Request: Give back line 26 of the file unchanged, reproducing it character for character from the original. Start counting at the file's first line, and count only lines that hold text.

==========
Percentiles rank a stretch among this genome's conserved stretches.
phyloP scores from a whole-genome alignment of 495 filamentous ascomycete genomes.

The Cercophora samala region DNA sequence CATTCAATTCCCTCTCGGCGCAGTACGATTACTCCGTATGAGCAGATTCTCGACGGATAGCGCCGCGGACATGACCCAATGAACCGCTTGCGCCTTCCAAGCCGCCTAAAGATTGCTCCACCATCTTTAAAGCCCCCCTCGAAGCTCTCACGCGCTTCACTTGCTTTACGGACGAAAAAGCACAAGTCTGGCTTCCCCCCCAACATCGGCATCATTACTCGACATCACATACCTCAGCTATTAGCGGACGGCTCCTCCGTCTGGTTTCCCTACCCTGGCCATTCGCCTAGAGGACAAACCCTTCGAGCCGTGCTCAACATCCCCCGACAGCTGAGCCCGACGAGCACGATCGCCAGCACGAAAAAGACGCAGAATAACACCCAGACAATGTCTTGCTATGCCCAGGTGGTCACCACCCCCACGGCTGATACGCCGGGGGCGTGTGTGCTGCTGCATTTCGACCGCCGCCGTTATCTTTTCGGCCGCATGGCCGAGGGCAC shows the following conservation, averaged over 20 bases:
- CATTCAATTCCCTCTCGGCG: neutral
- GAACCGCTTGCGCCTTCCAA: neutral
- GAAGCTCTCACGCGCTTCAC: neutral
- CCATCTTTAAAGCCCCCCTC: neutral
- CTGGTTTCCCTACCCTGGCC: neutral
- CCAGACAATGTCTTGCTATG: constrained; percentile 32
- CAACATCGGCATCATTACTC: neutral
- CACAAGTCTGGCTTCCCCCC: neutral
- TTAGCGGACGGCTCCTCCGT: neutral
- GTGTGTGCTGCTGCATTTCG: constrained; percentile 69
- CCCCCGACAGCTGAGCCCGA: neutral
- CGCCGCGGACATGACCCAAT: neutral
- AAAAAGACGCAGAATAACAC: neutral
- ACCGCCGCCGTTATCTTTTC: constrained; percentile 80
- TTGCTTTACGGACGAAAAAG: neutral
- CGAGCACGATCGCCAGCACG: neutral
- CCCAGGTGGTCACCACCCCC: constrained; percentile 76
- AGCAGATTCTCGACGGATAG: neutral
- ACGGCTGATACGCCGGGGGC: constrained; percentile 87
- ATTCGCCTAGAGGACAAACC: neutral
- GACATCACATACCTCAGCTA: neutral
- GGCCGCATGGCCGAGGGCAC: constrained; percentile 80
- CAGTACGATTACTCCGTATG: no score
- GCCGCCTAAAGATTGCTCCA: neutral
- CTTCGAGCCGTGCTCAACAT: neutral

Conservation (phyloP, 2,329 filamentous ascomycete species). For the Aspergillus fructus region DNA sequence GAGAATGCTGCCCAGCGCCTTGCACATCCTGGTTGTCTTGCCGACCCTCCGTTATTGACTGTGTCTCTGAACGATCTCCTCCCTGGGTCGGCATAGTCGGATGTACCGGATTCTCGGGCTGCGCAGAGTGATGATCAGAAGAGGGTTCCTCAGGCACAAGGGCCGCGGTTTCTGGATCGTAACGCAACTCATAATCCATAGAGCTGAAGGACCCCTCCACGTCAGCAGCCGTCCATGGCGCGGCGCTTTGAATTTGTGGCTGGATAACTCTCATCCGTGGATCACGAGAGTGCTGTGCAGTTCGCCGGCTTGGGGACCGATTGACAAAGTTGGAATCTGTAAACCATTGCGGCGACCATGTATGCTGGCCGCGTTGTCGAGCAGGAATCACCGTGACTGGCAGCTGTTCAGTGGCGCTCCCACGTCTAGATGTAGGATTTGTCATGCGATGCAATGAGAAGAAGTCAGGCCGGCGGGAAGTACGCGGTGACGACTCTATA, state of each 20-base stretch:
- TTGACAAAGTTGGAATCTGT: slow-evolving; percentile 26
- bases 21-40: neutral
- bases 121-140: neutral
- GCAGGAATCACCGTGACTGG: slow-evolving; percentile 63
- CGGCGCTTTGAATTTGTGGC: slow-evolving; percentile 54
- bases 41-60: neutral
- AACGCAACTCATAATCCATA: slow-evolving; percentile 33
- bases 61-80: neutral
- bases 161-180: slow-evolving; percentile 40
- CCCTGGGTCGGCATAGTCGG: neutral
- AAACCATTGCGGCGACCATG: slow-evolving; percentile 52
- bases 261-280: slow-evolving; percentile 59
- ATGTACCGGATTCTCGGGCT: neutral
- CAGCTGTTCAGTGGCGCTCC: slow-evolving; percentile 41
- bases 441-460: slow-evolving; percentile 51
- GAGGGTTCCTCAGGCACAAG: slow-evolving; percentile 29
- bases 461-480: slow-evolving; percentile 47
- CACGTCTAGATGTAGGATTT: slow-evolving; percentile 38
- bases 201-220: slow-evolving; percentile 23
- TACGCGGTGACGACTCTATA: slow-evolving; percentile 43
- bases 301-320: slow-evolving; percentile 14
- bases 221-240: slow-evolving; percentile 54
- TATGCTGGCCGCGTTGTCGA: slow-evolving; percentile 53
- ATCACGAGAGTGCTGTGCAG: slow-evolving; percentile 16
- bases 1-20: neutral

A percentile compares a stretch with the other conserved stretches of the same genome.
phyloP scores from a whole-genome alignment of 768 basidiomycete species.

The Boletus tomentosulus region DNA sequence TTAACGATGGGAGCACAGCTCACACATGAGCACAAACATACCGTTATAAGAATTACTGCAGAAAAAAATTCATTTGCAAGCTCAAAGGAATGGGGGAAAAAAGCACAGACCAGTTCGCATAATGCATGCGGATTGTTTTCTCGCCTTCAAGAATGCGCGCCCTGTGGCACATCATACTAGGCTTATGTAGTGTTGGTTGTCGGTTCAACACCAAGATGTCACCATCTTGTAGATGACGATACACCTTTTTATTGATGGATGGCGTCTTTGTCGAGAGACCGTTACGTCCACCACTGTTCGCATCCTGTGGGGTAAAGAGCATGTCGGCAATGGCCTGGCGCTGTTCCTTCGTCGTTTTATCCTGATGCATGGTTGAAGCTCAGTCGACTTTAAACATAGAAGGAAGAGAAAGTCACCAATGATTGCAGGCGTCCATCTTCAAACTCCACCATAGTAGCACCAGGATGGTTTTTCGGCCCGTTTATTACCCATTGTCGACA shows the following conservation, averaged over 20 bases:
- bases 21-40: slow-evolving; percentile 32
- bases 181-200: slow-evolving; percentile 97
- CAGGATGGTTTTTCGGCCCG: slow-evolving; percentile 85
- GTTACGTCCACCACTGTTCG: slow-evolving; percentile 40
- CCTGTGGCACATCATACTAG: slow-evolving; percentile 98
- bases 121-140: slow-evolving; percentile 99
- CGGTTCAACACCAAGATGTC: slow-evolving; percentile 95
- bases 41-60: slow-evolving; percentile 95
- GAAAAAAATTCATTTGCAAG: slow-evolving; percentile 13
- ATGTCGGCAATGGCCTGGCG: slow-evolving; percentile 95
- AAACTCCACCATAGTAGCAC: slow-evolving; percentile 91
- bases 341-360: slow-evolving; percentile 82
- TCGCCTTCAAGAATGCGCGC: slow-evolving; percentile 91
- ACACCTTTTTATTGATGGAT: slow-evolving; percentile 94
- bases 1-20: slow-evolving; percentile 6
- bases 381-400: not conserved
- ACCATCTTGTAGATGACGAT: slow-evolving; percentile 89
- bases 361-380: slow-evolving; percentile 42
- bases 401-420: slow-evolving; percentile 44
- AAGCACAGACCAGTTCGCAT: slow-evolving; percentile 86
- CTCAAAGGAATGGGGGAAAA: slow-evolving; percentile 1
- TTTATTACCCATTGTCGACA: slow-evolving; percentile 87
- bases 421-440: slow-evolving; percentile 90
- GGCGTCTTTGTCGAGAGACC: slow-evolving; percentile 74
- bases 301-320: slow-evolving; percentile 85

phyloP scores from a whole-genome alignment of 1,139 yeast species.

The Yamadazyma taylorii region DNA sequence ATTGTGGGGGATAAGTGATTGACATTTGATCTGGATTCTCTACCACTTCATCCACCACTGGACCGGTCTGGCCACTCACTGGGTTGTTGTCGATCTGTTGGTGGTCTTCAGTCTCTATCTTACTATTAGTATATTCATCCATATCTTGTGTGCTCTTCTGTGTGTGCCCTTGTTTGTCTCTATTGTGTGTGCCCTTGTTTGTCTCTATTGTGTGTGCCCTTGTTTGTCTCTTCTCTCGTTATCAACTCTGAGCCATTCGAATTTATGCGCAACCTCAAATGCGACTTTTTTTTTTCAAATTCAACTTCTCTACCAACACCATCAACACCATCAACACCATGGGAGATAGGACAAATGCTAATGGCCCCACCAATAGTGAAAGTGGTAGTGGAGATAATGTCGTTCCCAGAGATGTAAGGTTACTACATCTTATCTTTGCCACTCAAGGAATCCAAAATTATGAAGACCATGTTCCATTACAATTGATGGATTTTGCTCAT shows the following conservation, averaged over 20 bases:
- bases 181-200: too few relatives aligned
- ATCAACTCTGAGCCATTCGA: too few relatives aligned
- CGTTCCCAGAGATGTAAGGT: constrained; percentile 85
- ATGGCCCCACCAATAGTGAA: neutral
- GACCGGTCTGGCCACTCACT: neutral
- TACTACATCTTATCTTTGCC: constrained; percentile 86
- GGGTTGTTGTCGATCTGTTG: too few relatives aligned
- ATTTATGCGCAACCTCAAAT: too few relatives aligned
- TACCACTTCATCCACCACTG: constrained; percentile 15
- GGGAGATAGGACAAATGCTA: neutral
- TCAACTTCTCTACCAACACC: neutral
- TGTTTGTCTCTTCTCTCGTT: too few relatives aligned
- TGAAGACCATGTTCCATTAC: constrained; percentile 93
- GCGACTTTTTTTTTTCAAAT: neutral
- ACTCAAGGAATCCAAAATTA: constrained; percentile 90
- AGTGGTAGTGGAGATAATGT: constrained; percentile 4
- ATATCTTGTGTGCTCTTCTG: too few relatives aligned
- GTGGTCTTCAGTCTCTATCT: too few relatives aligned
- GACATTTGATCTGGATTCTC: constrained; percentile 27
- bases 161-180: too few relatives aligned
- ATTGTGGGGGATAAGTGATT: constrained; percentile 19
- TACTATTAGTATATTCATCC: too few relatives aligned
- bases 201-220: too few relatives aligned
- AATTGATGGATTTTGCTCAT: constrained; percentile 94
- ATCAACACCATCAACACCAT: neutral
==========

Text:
- CAGTACGATTACTCCGTATG: no score